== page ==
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Nings for project communications

Mon, 28/07/2014 - 10:40 -- Victoria Lawson

If you’re running a project there are loads of great reasons for establishing an online community - generating enthusiasm and a sense of community among volunteers and project-participants, keeping your stakeholders informed, even sharing your successes with the wider world and showing your impact to funders.

But creating your own web community from scratch can end up being time-consuming and possibly expensive... so what can you do if you’ve got minimal budget and resource?

If you’re looking to get an online community going with minimum fuss then a Ning could be the solution. The following steps can help you build yourself a great online community.

1. First things first - think about the purpose of your Ning

Keep it to a small group of approved members only if you want to create a very-focussed community - for example volunteers may want a place to share their experiences with each other away from public eyes. Keeping it private to just a few known members can encourage more honest and in-depth sharing. If this is the case, you should set your Ning so that you approve every request to join.

Alternatively if you want to get everyone talking about your project then make it public to the world! Start off with few core members (maybe people who are helping to run your project, or involved members of the local community) and then share, share, share!

Don’t be fooled into thinking that this is about quantity versus quality though - whether your Ning is private or public you’ll need to make sure that content and communication is up to scratch and reflects well on your project or organisation.

Which leads us to our next point...

2. Keep it tidy

Appoint at least two moderators who will regularly be online. These aren’t the big bosses of the Ning, more like friendly guides who can step in if things start going a bit pear-shaped.

Moderators will need to respond to questions at first if no one else does, though as your community grows you’ll probably find that members are more than willing to help each other and to share their own knowledge.

Remember, you don’t have to be able to answer all the questions yourself. If no one else is answering, try suggesting where the answer might be found or nominating someone who could help.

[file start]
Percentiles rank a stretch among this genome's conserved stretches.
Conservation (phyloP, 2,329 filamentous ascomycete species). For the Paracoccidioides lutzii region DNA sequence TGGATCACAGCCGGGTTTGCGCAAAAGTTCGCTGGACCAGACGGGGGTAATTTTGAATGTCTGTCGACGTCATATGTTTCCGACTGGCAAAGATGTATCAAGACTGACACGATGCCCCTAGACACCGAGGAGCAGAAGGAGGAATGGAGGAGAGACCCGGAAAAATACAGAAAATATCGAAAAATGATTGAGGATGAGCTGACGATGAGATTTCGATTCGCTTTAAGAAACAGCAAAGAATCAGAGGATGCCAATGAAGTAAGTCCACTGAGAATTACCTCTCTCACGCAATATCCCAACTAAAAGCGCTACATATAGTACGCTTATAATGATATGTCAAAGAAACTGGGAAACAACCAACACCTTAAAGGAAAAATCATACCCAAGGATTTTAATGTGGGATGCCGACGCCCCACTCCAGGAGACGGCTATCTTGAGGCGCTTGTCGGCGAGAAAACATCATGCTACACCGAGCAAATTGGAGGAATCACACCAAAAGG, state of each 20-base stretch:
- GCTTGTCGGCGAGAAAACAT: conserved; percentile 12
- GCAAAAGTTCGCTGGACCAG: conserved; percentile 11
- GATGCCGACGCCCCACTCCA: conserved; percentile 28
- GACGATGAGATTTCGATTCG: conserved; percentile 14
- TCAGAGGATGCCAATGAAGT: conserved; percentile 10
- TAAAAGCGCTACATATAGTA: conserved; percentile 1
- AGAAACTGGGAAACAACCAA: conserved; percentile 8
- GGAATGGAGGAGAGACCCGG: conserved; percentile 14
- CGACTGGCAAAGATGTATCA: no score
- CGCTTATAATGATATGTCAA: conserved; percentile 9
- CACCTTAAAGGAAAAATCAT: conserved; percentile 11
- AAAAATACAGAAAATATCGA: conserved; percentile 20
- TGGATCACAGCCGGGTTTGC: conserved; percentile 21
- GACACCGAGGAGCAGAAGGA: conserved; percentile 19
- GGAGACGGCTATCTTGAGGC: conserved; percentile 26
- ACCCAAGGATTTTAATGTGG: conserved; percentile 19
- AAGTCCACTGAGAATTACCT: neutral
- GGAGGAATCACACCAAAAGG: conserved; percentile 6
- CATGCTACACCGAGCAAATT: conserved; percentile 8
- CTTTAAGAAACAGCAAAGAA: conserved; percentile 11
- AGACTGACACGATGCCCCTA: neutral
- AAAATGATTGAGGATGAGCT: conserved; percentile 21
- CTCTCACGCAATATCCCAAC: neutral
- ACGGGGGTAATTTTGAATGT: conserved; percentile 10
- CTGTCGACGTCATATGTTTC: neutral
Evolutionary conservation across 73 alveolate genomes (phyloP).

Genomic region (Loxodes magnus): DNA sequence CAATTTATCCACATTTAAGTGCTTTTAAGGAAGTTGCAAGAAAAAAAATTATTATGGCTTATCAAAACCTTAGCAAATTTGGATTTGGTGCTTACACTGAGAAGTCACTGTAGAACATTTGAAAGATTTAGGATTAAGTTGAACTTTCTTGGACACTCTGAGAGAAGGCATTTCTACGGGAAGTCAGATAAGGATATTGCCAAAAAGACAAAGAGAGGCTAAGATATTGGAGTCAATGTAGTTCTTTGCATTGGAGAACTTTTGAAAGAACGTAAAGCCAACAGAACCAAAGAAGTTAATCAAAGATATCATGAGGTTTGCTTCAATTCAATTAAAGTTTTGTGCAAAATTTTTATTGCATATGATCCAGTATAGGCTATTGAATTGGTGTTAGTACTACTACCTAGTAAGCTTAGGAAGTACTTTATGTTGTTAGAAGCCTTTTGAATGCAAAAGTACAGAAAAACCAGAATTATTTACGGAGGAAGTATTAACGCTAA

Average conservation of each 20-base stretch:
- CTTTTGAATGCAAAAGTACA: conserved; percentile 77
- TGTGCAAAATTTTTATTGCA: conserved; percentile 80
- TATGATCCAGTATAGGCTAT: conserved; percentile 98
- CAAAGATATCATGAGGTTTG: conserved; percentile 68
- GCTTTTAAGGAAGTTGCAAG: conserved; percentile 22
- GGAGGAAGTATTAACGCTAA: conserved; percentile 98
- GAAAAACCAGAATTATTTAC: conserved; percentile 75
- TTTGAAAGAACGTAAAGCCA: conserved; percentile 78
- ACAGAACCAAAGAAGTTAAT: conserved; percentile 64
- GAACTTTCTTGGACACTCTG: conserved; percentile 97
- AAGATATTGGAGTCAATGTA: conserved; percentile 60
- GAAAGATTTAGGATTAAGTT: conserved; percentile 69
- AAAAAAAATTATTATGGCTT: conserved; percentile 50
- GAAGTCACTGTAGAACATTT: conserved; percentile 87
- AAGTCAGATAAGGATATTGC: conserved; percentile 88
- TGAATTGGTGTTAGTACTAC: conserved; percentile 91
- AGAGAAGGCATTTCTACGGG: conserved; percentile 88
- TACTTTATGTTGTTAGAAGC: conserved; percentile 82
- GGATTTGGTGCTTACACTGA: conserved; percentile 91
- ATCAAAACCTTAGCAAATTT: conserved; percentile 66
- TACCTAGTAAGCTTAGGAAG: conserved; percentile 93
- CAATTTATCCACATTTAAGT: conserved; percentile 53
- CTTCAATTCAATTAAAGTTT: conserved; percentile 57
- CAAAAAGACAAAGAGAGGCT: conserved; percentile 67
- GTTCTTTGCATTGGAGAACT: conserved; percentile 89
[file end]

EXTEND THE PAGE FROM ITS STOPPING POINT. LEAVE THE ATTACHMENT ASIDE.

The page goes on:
3. Don’t be an online desert

NO ONE wants to be the first to post on an empty forum page (seriously, no one).

The best way to combat this is to create a content strategy from the very beginning so that you have at least one or two posts each week that your moderators can add to keep the conversation flowing. Think about recruiting some enthusiastic members right at the beginning too, people who are already part of the offline community you’re trying to reach. Make sure these people are active, engaged and above all, friendly!

Online communities do take a bit of effort to get going but invest the time at the start and in time you may be able to step back and let the conversation flow by itself.

4. Give them something to do!

Although you want your community members to add their own content, it’s up to you (and your moderators) to guide them along the way with a friendly hand.

When members first sign up, send them a welcome message and include a short summary of what your Ning is all about and what actions they can take immediately to get involved.

Include things like

  • starting discussions
  • adding blog posts
  • leaving comments
  • sharing photographs

Tell them HOW they can do all of these things and make a few suggestions of things you’d like to see from them.

5. Rules

Have some community rules... but don’t be too strict! You want this to be a community website so set out some guidelines and then trust your community to stick to them. Keep the rules simple, sensible and all about respect. 

Moderators will have to step in if anyone breaks the rules and might even have to ban members if a initial warning doesn’t work, but don’t be too ready to banish members for mistakes. On the flip side, keep an eye out for spam accounts and delete these immediately.

And finally...

This isn’t The You Show. If you’re after a website where you control all the content then a community site isn’t for you. In an online community, you’re just the facilitator, helping all your members share their own particular expertise and experience. Still think it’s for you? Then get started now.